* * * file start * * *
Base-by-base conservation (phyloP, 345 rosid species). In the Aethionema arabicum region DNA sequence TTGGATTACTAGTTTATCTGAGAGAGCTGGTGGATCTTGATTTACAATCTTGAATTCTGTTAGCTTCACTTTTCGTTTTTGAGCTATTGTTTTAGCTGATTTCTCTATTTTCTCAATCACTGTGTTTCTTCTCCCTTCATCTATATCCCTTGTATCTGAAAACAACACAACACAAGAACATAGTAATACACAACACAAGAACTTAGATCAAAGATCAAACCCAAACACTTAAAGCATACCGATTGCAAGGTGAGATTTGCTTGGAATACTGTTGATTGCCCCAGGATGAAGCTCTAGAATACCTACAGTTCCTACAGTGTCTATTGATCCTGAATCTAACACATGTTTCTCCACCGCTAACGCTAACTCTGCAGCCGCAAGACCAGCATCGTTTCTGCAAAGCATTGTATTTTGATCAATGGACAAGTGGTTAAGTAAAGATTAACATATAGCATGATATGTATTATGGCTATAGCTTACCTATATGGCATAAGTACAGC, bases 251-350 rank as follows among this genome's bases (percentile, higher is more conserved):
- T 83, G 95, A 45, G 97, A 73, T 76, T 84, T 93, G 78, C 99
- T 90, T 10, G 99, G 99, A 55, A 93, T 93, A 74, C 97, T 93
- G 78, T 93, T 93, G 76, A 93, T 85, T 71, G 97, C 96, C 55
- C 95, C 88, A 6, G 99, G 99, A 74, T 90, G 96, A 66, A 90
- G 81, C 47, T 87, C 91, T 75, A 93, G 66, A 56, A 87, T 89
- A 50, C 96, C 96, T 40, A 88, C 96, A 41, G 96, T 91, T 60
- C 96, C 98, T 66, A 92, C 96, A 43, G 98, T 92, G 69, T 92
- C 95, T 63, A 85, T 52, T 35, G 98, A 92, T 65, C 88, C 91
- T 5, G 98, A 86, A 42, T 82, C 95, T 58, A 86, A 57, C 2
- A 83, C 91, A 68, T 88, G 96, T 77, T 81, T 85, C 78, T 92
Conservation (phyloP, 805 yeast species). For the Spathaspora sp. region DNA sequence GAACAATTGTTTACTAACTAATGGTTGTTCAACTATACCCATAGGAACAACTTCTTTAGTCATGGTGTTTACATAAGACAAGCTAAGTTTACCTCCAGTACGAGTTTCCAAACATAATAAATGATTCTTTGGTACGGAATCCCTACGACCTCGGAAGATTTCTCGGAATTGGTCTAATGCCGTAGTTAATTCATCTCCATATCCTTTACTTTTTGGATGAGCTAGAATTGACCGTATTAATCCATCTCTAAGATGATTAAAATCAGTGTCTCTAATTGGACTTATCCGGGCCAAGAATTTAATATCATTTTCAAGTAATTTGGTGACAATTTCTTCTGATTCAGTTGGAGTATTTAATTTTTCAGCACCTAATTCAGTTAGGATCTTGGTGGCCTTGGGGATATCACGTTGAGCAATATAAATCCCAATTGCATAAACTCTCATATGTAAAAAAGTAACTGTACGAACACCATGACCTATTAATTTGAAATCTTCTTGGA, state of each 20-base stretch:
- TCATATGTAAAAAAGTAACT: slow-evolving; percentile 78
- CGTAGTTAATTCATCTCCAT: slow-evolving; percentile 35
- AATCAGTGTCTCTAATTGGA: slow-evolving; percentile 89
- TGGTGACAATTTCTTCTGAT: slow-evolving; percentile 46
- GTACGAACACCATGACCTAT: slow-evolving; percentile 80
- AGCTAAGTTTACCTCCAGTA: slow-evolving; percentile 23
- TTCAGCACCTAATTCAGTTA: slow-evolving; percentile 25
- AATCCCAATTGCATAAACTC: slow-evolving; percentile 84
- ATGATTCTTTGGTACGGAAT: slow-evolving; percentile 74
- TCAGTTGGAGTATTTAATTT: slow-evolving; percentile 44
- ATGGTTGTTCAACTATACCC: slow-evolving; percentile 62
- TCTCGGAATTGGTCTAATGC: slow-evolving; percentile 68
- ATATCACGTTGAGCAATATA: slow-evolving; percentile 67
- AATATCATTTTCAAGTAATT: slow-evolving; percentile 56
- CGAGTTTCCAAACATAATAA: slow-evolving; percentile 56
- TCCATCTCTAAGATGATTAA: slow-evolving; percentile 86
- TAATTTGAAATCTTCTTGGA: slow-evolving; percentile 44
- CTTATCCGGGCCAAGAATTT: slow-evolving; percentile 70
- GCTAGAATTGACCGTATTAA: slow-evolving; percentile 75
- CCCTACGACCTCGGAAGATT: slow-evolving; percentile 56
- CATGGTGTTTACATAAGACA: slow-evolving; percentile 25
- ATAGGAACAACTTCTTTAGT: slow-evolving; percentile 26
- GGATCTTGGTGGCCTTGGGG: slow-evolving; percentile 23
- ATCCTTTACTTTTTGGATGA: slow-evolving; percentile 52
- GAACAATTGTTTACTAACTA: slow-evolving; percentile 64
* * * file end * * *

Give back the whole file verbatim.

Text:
Base-by-base conservation (phyloP, 345 rosid species). In the Aethionema arabicum region DNA sequence TTGGATTACTAGTTTATCTGAGAGAGCTGGTGGATCTTGATTTACAATCTTGAATTCTGTTAGCTTCACTTTTCGTTTTTGAGCTATTGTTTTAGCTGATTTCTCTATTTTCTCAATCACTGTGTTTCTTCTCCCTTCATCTATATCCCTTGTATCTGAAAACAACACAACACAAGAACATAGTAATACACAACACAAGAACTTAGATCAAAGATCAAACCCAAACACTTAAAGCATACCGATTGCAAGGTGAGATTTGCTTGGAATACTGTTGATTGCCCCAGGATGAAGCTCTAGAATACCTACAGTTCCTACAGTGTCTATTGATCCTGAATCTAACACATGTTTCTCCACCGCTAACGCTAACTCTGCAGCCGCAAGACCAGCATCGTTTCTGCAAAGCATTGTATTTTGATCAATGGACAAGTGGTTAAGTAAAGATTAACATATAGCATGATATGTATTATGGCTATAGCTTACCTATATGGCATAAGTACAGC, bases 251-350 rank as follows among this genome's bases (percentile, higher is more conserved):
- T 83, G 95, A 45, G 97, A 73, T 76, T 84, T 93, G 78, C 99
- T 90, T 10, G 99, G 99, A 55, A 93, T 93, A 74, C 97, T 93
- G 78, T 93, T 93, G 76, A 93, T 85, T 71, G 97, C 96, C 55
- C 95, C 88, A 6, G 99, G 99, A 74, T 90, G 96, A 66, A 90
- G 81, C 47, T 87, C 91, T 75, A 93, G 66, A 56, A 87, T 89
- A 50, C 96, C 96, T 40, A 88, C 96, A 41, G 96, T 91, T 60
- C 96, C 98, T 66, A 92, C 96, A 43, G 98, T 92, G 69, T 92
- C 95, T 63, A 85, T 52, T 35, G 98, A 92, T 65, C 88, C 91
- T 5, G 98, A 86, A 42, T 82, C 95, T 58, A 86, A 57, C 2
- A 83, C 91, A 68, T 88, G 96, T 77, T 81, T 85, C 78, T 92
Conservation (phyloP, 805 yeast species). For the Spathaspora sp. region DNA sequence GAACAATTGTTTACTAACTAATGGTTGTTCAACTATACCCATAGGAACAACTTCTTTAGTCATGGTGTTTACATAAGACAAGCTAAGTTTACCTCCAGTACGAGTTTCCAAACATAATAAATGATTCTTTGGTACGGAATCCCTACGACCTCGGAAGATTTCTCGGAATTGGTCTAATGCCGTAGTTAATTCATCTCCATATCCTTTACTTTTTGGATGAGCTAGAATTGACCGTATTAATCCATCTCTAAGATGATTAAAATCAGTGTCTCTAATTGGACTTATCCGGGCCAAGAATTTAATATCATTTTCAAGTAATTTGGTGACAATTTCTTCTGATTCAGTTGGAGTATTTAATTTTTCAGCACCTAATTCAGTTAGGATCTTGGTGGCCTTGGGGATATCACGTTGAGCAATATAAATCCCAATTGCATAAACTCTCATATGTAAAAAAGTAACTGTACGAACACCATGACCTATTAATTTGAAATCTTCTTGGA, state of each 20-base stretch:
- TCATATGTAAAAAAGTAACT: slow-evolving; percentile 78
- CGTAGTTAATTCATCTCCAT: slow-evolving; percentile 35
- AATCAGTGTCTCTAATTGGA: slow-evolving; percentile 89
- TGGTGACAATTTCTTCTGAT: slow-evolving; percentile 46
- GTACGAACACCATGACCTAT: slow-evolving; percentile 80
- AGCTAAGTTTACCTCCAGTA: slow-evolving; percentile 23
- TTCAGCACCTAATTCAGTTA: slow-evolving; percentile 25
- AATCCCAATTGCATAAACTC: slow-evolving; percentile 84
- ATGATTCTTTGGTACGGAAT: slow-evolving; percentile 74
- TCAGTTGGAGTATTTAATTT: slow-evolving; percentile 44
- ATGGTTGTTCAACTATACCC: slow-evolving; percentile 62
- TCTCGGAATTGGTCTAATGC: slow-evolving; percentile 68
- ATATCACGTTGAGCAATATA: slow-evolving; percentile 67
- AATATCATTTTCAAGTAATT: slow-evolving; percentile 56
- CGAGTTTCCAAACATAATAA: slow-evolving; percentile 56
- TCCATCTCTAAGATGATTAA: slow-evolving; percentile 86
- TAATTTGAAATCTTCTTGGA: slow-evolving; percentile 44
- CTTATCCGGGCCAAGAATTT: slow-evolving; percentile 70
- GCTAGAATTGACCGTATTAA: slow-evolving; percentile 75
- CCCTACGACCTCGGAAGATT: slow-evolving; percentile 56
- CATGGTGTTTACATAAGACA: slow-evolving; percentile 25
- ATAGGAACAACTTCTTTAGT: slow-evolving; percentile 26
- GGATCTTGGTGGCCTTGGGG: slow-evolving; percentile 23
- ATCCTTTACTTTTTGGATGA: slow-evolving; percentile 52
- GAACAATTGTTTACTAACTA: slow-evolving; percentile 64